Later, renowned session drummer Jimmy Paxson shared his memories of Ronnie Montrose:

“The other night at the tribute concert, I was holding back tears from the word go. All that music started with Ronnie’s visions. He was the shit. I will never forget him, and when I see Leighsa’s love for him, as well as all the love he was surrounded with, I know he felt he was in great hands and very much in love and loved in every way. He was never a complacent guy, he was a doer…He did the work. He understood. And I know I speak for many in saying that he left an impression that will always reside in the warmest place in our hearts. Ronnie reached for it constantly, and never rested upon his laurels. Theodore Roosevelt once said, ‘It is not the critic who counts: not the man who points out how the strong man stumbles or where the doer of deeds could have done better. The credit belongs to the man who is actually in the arena, whose face is marred by dust and sweat and blood, who strives valiantly, who errs and comes up short again and again, because there is no effort without error or shortcoming, but who knows the great enthusiasms, the great devotions, who spends himself for a worthy cause; who, at the best, knows, in the end, the triumph of high achievement, and who, at the worst, if he fails, at least he fails while daring greatly, so that his place shall never be with those cold and timid souls who knew neither victory nor defeat.’ Ronnie never failed, nor was he ever cold and timid…He was constantly moving forward. Every moment was amazing. Now and forever — I love you, Ronnie.

“We all love him for his songwriting and signature guitar tone/playing style,” Jimmy said, “but for those of us who got to know him well, probably love him best for just how genuine of a person he was. Extremely gracious of his time to everyone he met, basically opened up his heart and let you climb right in. To me, he was a mentor not only in my guitar-building career but also as a guitarist/vocalist. He shared everything from gear tech talk, favorite BBQ recipes, guitar design ideas, to taking you under his wing, helping me out musically. Sharing any amount of stage time with him was always energizing, allowing for some very special moments shared by all and would electrify a room. I applaud him to no end for the diversity in all he created, and will forever cherish the time we shared.”

And finally, here is my own Ronnie story…

When I was asked to do an interview with Ronnie at the filming of his live DVD for, I was sure I was the luckiest person on the planet! Little did I know then that it would be his last interview. When the interview was posted, I got an email from Leighsa Montrose. “Ronnie and I thank you from the bottom of our hearts,” she wrote. “Ronnie had a total blast sitting and pouring out his feelings to you. He told me he has not felt more comfortable in an interview setting for quite a long time. Thank YOU so much for being there for him! We will do it again!” I was stunned. A few days later, Ronnie forwarded an email to me. It was a letter of reference that he had sent to a number of his contacts, on my behalf. In the header, he’d written, “Bet you thought I’d forget. Feel free to use it again as needed. I sense great things in your future. Best of luck to you and BAM.”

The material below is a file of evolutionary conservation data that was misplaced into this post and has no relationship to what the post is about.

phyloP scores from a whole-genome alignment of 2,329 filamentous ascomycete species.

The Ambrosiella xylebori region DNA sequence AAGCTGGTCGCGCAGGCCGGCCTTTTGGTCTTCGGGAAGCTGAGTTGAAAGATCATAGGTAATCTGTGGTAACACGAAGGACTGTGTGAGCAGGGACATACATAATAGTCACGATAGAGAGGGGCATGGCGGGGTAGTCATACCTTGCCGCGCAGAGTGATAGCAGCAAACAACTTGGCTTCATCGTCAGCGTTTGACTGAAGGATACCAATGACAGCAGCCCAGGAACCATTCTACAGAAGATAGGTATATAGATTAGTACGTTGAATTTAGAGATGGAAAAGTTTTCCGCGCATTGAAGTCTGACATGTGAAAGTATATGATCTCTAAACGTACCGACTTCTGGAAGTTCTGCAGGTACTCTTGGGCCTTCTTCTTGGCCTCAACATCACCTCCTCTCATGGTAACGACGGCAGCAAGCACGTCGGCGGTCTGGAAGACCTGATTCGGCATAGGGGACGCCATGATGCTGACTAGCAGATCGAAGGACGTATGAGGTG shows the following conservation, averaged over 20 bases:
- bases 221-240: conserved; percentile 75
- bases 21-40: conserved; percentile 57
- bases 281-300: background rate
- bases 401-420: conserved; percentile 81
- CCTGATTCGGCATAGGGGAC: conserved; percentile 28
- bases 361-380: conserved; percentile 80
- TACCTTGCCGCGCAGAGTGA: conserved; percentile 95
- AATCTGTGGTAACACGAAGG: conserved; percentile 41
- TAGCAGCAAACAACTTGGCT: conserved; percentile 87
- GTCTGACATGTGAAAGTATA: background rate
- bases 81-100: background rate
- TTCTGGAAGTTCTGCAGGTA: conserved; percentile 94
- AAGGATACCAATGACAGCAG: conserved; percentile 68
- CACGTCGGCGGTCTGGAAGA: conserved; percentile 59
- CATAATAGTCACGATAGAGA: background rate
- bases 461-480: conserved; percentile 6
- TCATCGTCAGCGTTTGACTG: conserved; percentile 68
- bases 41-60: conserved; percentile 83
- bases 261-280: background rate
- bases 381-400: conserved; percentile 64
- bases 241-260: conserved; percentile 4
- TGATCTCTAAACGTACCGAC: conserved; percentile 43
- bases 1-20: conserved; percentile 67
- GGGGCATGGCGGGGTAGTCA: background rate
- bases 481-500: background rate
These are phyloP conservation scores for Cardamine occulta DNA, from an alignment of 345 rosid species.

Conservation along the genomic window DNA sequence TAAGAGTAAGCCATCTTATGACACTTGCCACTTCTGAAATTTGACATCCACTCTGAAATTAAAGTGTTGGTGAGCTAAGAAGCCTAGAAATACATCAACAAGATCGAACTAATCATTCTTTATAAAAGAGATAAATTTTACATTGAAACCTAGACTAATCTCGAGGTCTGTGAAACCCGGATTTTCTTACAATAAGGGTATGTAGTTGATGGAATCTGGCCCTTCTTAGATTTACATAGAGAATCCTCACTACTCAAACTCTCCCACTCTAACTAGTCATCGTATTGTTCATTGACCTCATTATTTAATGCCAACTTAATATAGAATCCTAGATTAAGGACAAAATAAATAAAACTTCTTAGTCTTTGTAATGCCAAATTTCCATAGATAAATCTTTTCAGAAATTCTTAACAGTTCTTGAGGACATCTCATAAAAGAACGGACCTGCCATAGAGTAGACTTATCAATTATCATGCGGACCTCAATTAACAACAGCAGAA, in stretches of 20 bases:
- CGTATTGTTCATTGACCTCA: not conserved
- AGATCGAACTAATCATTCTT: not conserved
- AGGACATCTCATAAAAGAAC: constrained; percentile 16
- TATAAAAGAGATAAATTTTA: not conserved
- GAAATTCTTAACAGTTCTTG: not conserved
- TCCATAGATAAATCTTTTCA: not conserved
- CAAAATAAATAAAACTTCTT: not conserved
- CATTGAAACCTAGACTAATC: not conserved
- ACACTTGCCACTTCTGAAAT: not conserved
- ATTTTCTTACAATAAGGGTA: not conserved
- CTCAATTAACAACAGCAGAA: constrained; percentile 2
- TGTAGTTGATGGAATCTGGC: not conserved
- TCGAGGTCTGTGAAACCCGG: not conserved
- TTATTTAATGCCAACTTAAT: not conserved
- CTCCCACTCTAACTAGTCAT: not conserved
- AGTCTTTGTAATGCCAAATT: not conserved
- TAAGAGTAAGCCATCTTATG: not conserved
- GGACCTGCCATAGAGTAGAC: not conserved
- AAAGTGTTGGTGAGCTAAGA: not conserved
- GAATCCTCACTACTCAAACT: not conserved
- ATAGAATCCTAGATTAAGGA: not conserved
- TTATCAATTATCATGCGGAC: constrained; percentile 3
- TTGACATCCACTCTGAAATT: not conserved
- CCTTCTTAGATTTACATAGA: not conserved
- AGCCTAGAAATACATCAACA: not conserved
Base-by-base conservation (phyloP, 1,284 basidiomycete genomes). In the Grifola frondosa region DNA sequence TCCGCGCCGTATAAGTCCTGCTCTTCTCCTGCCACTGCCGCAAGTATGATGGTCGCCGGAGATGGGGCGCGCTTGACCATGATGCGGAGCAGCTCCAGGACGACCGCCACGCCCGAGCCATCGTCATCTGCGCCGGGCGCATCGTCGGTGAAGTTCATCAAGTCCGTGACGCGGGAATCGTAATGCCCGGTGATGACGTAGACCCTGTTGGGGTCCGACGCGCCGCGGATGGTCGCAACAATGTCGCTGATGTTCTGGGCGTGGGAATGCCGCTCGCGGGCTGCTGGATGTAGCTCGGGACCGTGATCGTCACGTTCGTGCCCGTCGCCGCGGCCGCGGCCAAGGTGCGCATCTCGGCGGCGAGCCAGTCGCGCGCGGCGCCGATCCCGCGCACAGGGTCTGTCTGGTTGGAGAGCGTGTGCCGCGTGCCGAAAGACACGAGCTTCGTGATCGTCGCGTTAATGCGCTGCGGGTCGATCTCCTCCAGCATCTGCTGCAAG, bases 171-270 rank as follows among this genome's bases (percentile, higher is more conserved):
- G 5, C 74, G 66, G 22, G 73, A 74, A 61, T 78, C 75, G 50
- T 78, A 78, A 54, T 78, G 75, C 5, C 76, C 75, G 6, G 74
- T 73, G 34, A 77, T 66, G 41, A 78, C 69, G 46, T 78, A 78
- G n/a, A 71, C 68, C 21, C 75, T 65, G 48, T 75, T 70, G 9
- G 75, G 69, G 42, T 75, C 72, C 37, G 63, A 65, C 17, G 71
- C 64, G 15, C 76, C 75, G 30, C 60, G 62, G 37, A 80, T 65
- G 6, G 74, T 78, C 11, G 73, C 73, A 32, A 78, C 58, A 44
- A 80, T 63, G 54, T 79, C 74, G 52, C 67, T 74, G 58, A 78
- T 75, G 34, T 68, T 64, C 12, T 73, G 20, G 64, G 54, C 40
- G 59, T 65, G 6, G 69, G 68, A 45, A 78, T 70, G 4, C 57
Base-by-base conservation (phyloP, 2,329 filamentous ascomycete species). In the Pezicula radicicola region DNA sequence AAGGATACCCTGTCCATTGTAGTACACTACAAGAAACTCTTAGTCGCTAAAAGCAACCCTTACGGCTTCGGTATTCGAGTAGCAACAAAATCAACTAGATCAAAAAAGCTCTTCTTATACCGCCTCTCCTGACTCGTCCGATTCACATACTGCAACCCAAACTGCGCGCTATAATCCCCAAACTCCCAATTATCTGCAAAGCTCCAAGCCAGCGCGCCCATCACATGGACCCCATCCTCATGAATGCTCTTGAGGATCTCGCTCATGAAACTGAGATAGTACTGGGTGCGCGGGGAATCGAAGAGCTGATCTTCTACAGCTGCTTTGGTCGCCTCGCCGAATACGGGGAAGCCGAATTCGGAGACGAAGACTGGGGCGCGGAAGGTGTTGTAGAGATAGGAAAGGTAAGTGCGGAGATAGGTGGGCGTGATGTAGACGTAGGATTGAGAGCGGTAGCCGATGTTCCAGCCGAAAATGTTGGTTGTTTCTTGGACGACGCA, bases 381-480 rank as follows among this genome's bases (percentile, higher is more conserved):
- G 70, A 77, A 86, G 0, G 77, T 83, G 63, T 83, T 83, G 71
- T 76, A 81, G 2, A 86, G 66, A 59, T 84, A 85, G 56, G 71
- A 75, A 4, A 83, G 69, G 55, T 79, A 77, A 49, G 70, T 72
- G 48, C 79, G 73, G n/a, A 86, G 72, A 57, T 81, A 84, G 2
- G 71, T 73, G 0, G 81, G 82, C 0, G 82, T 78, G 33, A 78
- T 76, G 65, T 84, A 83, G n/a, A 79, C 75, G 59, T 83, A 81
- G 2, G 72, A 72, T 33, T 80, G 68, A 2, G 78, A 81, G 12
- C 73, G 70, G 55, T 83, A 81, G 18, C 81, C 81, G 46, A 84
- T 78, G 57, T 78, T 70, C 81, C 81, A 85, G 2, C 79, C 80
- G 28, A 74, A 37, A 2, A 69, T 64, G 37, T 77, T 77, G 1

I share this because it is yet another example of the common theme expressed in every testimonial about the man. Ronnie was a consummate mentor and producer — in more ways than just music. His passions and emotion ran deep. Add to that, he had an empathic quality that filtered the world around and people around him. I share the same sentiment as his singer, Randy Scoles, who said, “I’d only known this man for a span of about four or five months… and I’m at his birthday party, we shoot a live DVD… Then next, I’m at his funeral. When you talk about a snapshot of a person’s life that you could be in, I really came in at a pretty critical area — between his birthday, his first ever live DVD, and his death — you know what I mean? I’m honored to have known the man and the family and friends that I’ve been introduced to since then. It’s a good thing, and there’s not a day goes by that we don’t miss him.”

Thank you, Ronnie, for your gift of your legacy which will outlive us all. Thanks and appreciation are extended to the following. This tribute became a reality because their efforts and generosity.

  • All the Musicians
  • Leighsa Montrose
  • Mick Brigden
  • Jim Douglas
  • Roger Wiersema
  • SherieLyn Hafalia
  • Paige Benjamin
  • Kenny Wardell
  • Dennis Erokan
  • Michael Molenda
  • Pete Crowley
  • Dan NcNay
  • Dwight Deaveroux
  • Bob Gordon
  • Dean Markley
  • Lagunitas Brewing Company
  • Ibanez Guitars
  • Gelb Music
  • Rick Harrison
  • A V Images
  • Steve Haworth
  • Michael Indelicato and The Record Plant
  • Roger Worsten and Polarity Post
  • Jerry Pompeli
  • Steven Seaweed
  • Paul “Lobster” Wells
  • Rob Kern
  • David Lefkowitz
  • Joan Rosenberg